Canon publishes a paper discussing a new 3.4 μm pixel pitch global shutter CMOS image sensor with dual in-pixel charge domain memory

canonnews

EOS RP
Dec 27, 2017
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www.canonnews.com
Unless you want HDR with motion blur and without any additional logic trying to stretch the highlight exposure to match the blur of the shadows exposure. WHICH IS THE ENTIRE POINT OF THE PAPER.


Sure. And thanks to the interleaved sandwich partial-exposure method outlined here, you'll have the same blur on your highlight exposure that you do on your shadows exposure.


Read the journal article. It explains EXACTLY how to do it on the sensor, WITHOUT doing motion detection or anything else.
Quote from after Fig. 12: "the moving object is free from both jerkiness degradation and double image degradation without complicated signal processing "


You've completely missed the entire point of the global shutter mechanism: they're controlling the shutter speed down to 23 microseconds: 1/43,478th of a second. How much more finite do you think you need? They show an example of a 1/65th second exposure, and the entire walkthrough of its operation is applicable to a still image as well as a video.
it's an entirely different shutter process for stills than it is for video. but regardless, see what you want out of it. this technology will not make it into a stills camera for Canon.
what you are not considering is the TIME for each exposure - which is from 30s to 1/8000th of a second for stills. if you have a 1s exposure, you're probably effectively taking a .5s exposure and then a 2s exposure to make up the HDR image for a total of 2.5s.
while doing this while you are doing in video, your shutter speed can be finitely more controlled, because, your shutter speed, well is more controlled and far more predictable.
Then you have the complexity of DPAF which aggravates this by a factor of 2.
but really see into it what you want, but there's a reason canon already has global shutter implemented with the single cell memory version of this technology and it's not available on any ILC.
 
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Mt Spokane Photography

I post too Much on Here!!
Mar 25, 2011
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A company does not expose any of their best and latest technology to the public. The information revealed will have been thoroughly vetted to make sure that nothing confidential is revealed. So, I would place zero confidence that this implementation will happen, they may be using some of the ideas revealed in their latest projects, but this is just a snapshot of the past and likely intended to throw off the competition.

We had global shutters 20 years ago using CCD technology, and still have it. The goal is to achieve it with large CMOS sensors. Tiny CMOS sensors are available with a GS, but there are lots of issues whith a large sensor. The dual memory is a trick that can overcome the need for a super computer to read out 50 milliom photosites instantly.
 

flip314

EOS 80D
Sep 26, 2018
146
166
A company does not expose any of their best and latest technology to the public. The information revealed will have been thoroughly vetted to make sure that nothing confidential is revealed. So, I would place zero confidence that this implementation will happen, they may be using some of the ideas revealed in their latest projects, but this is just a snapshot of the past and likely intended to throw off the competition.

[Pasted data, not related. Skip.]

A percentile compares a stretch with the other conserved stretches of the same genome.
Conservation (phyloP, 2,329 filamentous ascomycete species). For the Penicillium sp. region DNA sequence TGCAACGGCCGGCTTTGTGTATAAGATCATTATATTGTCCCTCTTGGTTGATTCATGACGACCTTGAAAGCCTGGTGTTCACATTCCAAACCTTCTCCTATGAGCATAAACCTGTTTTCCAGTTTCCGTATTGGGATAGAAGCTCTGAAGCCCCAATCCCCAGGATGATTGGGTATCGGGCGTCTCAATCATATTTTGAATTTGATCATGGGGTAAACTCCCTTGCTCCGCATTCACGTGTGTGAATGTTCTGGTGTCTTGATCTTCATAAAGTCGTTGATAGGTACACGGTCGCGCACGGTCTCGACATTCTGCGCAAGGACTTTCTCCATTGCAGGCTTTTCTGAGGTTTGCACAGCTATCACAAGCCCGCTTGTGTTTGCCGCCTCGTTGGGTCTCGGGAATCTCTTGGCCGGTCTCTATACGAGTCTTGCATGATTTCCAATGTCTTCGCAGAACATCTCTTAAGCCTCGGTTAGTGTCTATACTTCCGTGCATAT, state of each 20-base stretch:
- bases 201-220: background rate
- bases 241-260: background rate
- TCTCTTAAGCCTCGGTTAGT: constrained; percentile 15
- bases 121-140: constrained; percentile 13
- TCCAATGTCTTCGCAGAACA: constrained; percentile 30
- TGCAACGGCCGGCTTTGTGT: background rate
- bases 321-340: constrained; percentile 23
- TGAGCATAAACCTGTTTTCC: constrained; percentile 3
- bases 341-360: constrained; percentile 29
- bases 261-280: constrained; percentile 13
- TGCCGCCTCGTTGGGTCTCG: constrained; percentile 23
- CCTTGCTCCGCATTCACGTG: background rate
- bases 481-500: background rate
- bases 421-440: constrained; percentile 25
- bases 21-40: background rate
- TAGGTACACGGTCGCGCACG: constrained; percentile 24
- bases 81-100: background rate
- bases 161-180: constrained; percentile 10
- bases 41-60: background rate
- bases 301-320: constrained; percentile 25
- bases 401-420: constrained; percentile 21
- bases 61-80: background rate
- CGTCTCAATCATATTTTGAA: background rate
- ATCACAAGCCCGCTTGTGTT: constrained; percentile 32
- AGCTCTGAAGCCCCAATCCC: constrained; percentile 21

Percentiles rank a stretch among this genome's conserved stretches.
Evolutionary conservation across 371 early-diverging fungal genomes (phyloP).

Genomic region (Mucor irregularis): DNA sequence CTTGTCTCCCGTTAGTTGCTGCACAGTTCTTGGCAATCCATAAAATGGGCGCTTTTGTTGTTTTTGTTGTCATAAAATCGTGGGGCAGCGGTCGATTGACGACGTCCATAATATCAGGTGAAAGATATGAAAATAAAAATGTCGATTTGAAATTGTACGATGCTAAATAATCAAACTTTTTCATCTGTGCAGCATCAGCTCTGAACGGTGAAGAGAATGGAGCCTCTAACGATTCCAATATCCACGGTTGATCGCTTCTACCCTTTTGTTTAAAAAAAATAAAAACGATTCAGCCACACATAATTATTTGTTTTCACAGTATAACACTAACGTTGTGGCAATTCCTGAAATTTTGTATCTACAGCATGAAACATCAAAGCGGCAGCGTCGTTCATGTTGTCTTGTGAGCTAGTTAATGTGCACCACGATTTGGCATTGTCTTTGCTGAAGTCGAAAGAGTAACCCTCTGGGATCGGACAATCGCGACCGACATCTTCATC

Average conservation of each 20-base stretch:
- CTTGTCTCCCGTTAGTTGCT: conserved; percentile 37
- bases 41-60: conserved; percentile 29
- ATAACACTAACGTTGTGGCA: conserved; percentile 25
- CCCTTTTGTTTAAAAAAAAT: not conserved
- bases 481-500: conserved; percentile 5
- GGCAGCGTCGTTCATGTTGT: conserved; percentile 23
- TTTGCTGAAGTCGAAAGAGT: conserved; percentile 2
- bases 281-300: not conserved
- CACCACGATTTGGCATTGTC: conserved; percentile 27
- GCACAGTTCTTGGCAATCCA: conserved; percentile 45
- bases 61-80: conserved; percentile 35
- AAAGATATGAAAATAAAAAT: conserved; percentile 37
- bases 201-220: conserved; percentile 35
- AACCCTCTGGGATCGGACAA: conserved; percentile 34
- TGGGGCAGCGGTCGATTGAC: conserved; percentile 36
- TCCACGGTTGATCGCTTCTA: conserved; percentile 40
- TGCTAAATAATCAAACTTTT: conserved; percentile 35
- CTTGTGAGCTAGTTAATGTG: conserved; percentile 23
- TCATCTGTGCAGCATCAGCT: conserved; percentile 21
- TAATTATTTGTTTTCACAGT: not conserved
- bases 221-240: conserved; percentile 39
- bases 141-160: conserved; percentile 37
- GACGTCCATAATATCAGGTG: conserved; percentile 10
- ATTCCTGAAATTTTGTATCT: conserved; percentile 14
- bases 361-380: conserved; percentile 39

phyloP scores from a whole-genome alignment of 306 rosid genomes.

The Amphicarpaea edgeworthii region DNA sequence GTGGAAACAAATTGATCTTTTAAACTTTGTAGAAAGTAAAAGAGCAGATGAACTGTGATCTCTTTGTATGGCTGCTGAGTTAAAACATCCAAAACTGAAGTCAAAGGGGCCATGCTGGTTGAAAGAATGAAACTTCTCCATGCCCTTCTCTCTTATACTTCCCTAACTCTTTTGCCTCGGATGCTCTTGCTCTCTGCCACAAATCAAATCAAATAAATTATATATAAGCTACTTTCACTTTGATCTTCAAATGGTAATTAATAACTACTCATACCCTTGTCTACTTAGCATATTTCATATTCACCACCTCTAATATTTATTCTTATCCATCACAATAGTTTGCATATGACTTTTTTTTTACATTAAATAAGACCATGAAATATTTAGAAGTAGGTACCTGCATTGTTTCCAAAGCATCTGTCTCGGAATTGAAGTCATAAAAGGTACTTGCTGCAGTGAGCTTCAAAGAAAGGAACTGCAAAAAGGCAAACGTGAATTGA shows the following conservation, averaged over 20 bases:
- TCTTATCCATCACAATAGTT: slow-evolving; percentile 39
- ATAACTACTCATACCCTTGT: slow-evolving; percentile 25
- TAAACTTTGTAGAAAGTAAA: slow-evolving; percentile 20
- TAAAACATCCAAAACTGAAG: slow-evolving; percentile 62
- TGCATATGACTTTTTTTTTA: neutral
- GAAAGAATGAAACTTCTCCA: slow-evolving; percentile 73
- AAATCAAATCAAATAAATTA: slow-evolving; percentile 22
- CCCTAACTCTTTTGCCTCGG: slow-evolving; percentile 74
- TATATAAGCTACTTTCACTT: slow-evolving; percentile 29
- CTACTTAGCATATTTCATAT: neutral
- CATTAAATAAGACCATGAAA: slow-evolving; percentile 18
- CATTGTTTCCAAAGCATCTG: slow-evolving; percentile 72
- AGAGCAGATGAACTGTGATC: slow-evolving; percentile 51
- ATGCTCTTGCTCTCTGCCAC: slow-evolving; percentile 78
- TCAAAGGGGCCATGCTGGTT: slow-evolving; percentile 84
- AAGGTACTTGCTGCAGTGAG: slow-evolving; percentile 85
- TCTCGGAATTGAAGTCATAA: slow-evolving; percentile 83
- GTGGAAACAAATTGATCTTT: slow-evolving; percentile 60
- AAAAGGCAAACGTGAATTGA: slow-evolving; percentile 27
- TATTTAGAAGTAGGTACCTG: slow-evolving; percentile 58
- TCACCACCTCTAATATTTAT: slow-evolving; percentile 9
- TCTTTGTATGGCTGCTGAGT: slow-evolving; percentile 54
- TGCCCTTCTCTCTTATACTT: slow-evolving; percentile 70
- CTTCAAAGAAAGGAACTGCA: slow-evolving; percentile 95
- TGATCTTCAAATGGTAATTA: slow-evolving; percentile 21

They absolutely do expose their cutting edge ideas, when they patent them. Disclosure is part of the price for patent protection. I guarantee anything novel in this paper has already been patented. Companies' trade secrets are usually only things that are non-patentable, because there is no legal protection for a trade secret if it is disclosed in any way. Companies may defer patenting certain things until 1) they have an actual product in development, or 2) they want to publish some aspect of the design. But generally they patent quickly unless they worry the patent length wouldn't be long enough to cover the bulk of the product's market availability.

It's unlikely that Canon is doing anything to purposely confuse their competition. The competitors are more interested in what Canon has already announced or brought to market. Their competitors will reverse-engineer many aspects of Canon's designs 1) to see what Canon is doing, and 2) to see if Canon is infringing their patents. Canon does the same to their competitors. Companies may extrapolate certain performance numbers to have some expectation of certain future products, but I doubt they draw much from patents and journal papers. So much gets patented/published that's never brought to market.

Believe me, I work for a cell-phone manufacturer, and it is crazy what it's possible to learn about other chip-makers' designs just from poking them from the outside. Just one example, by running certain targeted benchmarks and putting the chip under thermal analysis, you can figure out what most of the chip die is dedicated to, and compare how much area they're spending on certain functions to what you are. Then you know what you're leading or trailing on in the design. (Actually, you can guess a lot of the design just by seeing the die photo. Certain things like caches stick out like a sore thumb.)
 
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peterzuehlke

EOS 80D
Oct 1, 2015
106
19
Canon already has a global shutter for video. It's in the C700.
This is a video only sensor, it's not going into a stills camera.
Canon may want to compete with the Sony A9 whose shutter isn't global, but on the way, and does frame rates close to video. If the Canon sports / wildlife camera application and a true merging of video and stills is what they want (for a future mirrorless one series) this might be the direction.
 

SwissFrank

EOS RP
Dec 9, 2018
277
105
it's an entirely different shutter process for stills than it is for video.
Different in what way that is pertinent to this journal article?

this technology will not make it into a stills camera for Canon
Why not? It'd be great to get another 40dB+ dynamic range for no visible downside except perhaps additional cost.

what you are not considering is the TIME for each exposure - which is from 30s to 1/8000th of a second for stills